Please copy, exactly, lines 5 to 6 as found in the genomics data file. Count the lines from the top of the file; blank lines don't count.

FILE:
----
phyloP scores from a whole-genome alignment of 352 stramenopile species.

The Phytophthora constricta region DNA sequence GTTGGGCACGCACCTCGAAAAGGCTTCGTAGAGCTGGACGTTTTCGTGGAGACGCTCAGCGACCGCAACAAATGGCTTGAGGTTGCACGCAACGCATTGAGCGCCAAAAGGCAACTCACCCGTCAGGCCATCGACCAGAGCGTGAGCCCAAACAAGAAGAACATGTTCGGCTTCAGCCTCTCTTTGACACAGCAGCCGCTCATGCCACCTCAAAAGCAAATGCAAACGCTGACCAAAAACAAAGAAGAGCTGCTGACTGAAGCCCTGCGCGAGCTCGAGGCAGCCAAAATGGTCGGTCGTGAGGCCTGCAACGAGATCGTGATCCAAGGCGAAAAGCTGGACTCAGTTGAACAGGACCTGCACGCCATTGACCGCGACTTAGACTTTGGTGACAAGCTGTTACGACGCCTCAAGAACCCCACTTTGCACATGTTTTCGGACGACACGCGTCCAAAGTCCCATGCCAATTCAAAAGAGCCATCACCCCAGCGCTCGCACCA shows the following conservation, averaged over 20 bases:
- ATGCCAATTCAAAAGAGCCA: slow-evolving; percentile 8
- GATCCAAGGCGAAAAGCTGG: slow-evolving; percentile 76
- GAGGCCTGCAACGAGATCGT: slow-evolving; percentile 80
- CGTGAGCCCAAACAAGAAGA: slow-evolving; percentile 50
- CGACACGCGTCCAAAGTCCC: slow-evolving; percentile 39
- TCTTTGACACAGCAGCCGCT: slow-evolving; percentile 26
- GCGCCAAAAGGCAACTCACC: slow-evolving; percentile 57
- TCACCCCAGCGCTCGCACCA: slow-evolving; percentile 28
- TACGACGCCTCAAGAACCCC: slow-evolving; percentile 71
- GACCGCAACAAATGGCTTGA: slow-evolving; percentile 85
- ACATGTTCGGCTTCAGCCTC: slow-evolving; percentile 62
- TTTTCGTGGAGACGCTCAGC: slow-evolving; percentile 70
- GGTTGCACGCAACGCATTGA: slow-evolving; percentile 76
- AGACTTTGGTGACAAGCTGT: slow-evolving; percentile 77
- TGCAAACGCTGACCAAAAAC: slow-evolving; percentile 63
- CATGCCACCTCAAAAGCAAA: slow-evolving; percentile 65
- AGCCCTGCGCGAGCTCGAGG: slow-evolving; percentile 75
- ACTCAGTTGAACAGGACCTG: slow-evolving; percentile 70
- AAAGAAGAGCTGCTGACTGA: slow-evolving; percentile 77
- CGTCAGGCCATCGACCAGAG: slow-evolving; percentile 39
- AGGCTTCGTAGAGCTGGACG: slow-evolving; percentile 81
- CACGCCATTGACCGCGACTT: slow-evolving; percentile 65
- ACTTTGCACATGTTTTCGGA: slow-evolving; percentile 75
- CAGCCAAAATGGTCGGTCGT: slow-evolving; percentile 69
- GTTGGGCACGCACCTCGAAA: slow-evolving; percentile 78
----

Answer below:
- GAGGCCTGCAACGAGATCGT: slow-evolving; percentile 80
- CGTGAGCCCAAACAAGAAGA: slow-evolving; percentile 50